#03 development cooperation
Jens Martens

Public Development Finance: Old Commitments – New Challenges

Whether the international development goals, and the Millennium Develop Goals (MDGs) in particular, will be achieved by 2015 is also a question of money. Without sufficient public funds, the countries of the South cannot build schools, health posts, streets or water pipes, nor pay the salaries of teachers, nurses and tax collectors.

Of course more public funds in no way automatically guarantee progress in economic and social development. The decisive factor is what the funds are used for and if they are used effectively. Additionally power relationships inside a society, conflicts within and between states, and global economic framework conditions all have a considerable influence on development processes. Still, the mobilisation of sufficient public funds is a necessary precondition for development.

The need for financing is huge and has only been exacerbated by the global economic and financial crisis and looming climate change. The costs of reducing greenhouse gas emissions and the necessary adaptation measures to climate change alone will cost the countries of the South an estimated annual sum of around 100 million euros.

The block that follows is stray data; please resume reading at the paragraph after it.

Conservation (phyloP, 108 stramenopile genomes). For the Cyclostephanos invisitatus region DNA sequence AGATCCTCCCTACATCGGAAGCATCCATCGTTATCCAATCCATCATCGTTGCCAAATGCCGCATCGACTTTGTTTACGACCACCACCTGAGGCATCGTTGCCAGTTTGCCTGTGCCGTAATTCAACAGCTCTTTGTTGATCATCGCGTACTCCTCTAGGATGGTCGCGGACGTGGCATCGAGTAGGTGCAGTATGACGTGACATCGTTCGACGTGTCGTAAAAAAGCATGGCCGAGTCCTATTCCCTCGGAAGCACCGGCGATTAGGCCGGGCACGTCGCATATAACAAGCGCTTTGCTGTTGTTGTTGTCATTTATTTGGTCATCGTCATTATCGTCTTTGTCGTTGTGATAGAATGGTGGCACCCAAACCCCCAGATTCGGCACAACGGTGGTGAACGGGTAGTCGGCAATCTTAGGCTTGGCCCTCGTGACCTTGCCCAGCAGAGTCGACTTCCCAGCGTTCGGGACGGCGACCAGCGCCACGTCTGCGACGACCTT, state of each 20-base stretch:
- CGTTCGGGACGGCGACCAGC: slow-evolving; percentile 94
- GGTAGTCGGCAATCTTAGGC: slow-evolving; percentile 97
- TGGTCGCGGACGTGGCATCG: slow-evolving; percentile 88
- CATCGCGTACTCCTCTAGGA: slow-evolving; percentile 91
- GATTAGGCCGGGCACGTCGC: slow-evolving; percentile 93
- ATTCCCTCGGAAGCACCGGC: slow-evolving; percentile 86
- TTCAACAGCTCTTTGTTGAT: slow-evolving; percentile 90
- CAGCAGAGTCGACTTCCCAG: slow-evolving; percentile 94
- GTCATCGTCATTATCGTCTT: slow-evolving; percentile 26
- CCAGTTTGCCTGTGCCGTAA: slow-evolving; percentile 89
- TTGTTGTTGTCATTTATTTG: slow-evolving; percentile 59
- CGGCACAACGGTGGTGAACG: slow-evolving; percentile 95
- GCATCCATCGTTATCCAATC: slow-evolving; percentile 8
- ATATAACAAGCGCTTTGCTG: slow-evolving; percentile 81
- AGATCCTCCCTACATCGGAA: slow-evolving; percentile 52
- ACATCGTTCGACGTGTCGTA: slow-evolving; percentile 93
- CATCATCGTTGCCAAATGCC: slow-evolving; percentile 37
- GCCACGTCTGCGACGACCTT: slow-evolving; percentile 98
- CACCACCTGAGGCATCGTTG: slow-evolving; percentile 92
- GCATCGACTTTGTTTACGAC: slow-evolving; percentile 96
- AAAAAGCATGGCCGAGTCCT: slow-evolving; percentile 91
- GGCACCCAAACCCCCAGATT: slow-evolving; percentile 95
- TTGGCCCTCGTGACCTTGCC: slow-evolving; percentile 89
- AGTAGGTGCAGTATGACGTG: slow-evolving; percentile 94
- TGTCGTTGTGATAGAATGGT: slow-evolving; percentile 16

The effects of the global economic and financial crisis have considerably raised the need for public funds in many countries of the South. On the one hand, income from taxes and royalties has dropped, while on the other the percentage of budget resources needed to make interest and amortization payments has increased.

First priority: Mobilisation of domestic resources and combating tax evasion

Most countries of the South finance the lion’s share of their development on their own. As a global average, public development aid only accounts for 0.9 percent of the gross national products of these countries.[1] To date their governments have not, however, been able to come close to fully exploiting the potential of domestic resources to enable them to provide sufficient public goods and services. Many countries of the South miss out on billions in income year for year because they do not have an effective tax structure, their financial management is weak and subject to corruption, the rich elite move their fortune outside the country, investing it in tax havens and secrecy jurisdictions, and transnational corporations evade paying the treasury by using tax holidays, manipulating transfer pricing and using other profit transfer tricks. According to estimates by the Washington think tank Global Financial Integrity, illicit financial flows from developing countries reached a total of 1,260 billion US dollars in 2008.[2] As such they were ten times as high as public development aid (Official Development Assistance, ODA) to these countries (121.5 billion US dollars).